The Mercedes C-Class C300e isn’t quite a natural sports saloon and it won’t be a default choice for interested drivers, but it handles well – much better than the apparently softened specification of its suspension might lead you to expect.
In slippery and testing conditions, it showed close enough body control and sufficiently well-balanced grip levels to carry plenty of speed, to maintain an interested driving style and to contain any kerb weight-related negative impacts.
The car changes direction progressively rather than keenly, and hints at handling adjustability in tighter bends (what rear-driven saloon with 406lb ft wouldn’t?) without fully following through with much rear-driven handling flair.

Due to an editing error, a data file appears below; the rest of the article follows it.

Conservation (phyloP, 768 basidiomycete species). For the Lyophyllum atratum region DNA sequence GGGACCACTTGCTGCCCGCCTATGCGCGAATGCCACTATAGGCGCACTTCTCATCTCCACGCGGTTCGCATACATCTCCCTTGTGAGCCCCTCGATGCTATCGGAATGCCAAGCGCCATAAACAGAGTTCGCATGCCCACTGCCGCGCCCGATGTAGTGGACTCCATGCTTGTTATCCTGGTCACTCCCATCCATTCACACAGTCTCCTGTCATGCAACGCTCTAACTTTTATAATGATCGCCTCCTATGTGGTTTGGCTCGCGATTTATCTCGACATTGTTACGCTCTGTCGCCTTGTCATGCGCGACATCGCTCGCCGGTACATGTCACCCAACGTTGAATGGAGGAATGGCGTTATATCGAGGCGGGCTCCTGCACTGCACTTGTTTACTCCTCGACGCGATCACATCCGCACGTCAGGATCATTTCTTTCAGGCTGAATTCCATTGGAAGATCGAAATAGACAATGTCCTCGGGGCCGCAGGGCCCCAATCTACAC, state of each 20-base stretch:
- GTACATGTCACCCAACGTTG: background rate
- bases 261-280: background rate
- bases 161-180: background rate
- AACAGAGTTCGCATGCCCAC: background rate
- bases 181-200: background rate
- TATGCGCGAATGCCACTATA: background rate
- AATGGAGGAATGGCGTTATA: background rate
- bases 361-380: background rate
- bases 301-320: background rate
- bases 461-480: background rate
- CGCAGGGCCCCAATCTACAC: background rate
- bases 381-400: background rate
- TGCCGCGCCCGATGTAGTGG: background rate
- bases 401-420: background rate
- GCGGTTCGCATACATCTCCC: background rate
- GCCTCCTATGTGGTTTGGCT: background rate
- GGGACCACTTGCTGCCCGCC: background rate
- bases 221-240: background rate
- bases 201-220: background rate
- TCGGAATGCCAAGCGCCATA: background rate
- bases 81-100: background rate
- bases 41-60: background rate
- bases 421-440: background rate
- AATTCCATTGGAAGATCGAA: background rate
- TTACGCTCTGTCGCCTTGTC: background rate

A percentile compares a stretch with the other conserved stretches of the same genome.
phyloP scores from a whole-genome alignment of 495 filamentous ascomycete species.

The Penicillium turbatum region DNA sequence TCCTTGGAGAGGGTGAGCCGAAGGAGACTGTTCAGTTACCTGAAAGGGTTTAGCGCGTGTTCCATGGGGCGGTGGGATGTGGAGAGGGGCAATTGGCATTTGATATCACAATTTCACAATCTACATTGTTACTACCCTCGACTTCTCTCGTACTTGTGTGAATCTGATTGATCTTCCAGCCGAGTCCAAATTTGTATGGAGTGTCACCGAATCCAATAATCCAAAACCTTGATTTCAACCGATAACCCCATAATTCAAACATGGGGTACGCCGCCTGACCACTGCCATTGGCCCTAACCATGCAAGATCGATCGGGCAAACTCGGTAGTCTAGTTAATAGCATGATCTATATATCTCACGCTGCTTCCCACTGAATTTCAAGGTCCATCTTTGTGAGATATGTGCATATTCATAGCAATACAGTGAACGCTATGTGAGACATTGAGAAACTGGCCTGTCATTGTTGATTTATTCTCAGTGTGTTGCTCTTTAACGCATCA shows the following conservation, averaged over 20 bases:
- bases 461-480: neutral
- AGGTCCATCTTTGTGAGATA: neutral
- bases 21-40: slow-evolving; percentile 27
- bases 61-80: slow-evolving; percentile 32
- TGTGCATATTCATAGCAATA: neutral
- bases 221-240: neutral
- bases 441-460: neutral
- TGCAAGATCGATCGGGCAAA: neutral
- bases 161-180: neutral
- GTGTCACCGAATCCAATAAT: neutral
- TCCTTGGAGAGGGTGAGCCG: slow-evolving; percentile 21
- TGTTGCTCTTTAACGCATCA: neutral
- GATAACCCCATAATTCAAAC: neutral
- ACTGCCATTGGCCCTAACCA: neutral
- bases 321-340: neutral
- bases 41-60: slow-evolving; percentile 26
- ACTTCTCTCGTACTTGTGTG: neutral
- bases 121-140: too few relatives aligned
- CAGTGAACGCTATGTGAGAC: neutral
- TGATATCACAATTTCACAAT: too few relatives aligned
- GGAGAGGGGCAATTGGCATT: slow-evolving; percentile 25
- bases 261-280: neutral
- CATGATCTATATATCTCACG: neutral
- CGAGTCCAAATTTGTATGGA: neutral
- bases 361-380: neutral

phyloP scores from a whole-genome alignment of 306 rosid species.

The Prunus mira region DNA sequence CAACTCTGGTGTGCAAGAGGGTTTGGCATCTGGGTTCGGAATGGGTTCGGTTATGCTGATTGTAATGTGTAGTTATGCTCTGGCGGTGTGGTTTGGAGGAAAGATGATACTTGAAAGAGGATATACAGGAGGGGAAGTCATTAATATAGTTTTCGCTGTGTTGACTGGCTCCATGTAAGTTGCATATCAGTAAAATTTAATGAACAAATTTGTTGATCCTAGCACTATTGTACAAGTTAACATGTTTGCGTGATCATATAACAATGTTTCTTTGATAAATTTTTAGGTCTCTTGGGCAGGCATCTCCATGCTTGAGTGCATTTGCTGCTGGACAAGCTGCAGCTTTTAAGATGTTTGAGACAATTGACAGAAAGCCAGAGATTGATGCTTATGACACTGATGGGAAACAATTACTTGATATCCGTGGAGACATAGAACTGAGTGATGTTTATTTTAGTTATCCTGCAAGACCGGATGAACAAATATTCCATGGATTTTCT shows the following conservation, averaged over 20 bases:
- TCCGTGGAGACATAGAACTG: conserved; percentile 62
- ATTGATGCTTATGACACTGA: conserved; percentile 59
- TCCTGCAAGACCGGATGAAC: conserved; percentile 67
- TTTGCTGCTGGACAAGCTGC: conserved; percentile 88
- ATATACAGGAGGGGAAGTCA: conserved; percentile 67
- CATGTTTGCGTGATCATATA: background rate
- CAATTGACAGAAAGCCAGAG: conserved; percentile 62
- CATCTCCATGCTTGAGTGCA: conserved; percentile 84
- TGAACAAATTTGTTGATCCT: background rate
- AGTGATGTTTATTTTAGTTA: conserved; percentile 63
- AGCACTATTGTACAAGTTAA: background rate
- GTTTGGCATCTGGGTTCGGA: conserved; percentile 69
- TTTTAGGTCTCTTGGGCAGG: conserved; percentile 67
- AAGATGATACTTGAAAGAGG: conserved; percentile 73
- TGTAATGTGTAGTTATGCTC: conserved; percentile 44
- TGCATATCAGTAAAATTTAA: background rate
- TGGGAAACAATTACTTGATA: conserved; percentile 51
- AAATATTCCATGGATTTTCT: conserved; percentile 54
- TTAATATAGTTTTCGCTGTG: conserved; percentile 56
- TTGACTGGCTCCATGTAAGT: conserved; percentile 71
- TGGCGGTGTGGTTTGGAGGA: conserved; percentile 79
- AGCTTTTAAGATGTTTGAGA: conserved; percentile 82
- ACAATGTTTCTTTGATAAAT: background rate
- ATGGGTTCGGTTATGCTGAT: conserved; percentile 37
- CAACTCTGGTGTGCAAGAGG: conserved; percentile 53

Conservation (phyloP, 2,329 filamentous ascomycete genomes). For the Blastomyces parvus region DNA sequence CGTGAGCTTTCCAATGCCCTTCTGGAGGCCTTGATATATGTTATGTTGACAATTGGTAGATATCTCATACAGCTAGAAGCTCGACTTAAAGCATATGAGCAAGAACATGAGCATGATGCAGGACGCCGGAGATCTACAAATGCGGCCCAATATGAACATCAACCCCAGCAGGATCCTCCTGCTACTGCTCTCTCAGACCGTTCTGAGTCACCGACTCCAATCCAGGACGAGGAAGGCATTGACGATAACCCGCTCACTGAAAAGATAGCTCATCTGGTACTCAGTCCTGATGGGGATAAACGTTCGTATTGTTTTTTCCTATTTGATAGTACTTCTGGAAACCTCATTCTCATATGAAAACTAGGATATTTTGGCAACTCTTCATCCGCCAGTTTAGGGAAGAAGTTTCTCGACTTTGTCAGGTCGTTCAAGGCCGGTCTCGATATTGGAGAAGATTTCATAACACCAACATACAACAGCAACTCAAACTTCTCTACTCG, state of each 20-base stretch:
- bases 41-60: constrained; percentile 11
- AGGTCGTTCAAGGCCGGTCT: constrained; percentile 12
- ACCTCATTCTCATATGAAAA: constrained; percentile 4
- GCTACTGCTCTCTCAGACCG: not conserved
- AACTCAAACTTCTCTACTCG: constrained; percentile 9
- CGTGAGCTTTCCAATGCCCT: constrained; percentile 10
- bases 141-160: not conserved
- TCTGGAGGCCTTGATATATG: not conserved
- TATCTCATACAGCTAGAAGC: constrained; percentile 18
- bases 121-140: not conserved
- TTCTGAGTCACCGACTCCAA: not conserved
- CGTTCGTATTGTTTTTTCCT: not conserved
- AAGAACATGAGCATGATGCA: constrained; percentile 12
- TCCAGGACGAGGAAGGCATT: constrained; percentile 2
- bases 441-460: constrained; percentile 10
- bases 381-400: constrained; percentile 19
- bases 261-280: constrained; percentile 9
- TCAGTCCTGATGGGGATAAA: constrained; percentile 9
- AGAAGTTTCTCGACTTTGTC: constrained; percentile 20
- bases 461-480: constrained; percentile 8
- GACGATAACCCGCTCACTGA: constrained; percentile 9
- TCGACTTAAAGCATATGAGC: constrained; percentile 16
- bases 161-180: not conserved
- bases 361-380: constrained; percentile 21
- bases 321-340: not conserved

But it generates more than enough grip, handling precision and dynamic composure to cover ground quickly when called on to do so, and is easy to drive briskly – which is probably exactly the effect its maker intended.
The chassis tune feels slightly comfort-biased at all times, with plenty of suppleness, but it stops well short of floating or wallowing on cross-country roads, and maintains good pitch control. Some body roll presents when cornering hard, but not enough to affect the steady-state grip levels, or to make the stability control electronics intervene intrusively. At the limit of grip, the front axle washes wide first, but with the weight of the batteries over the rear one, that’s probably as you would want it.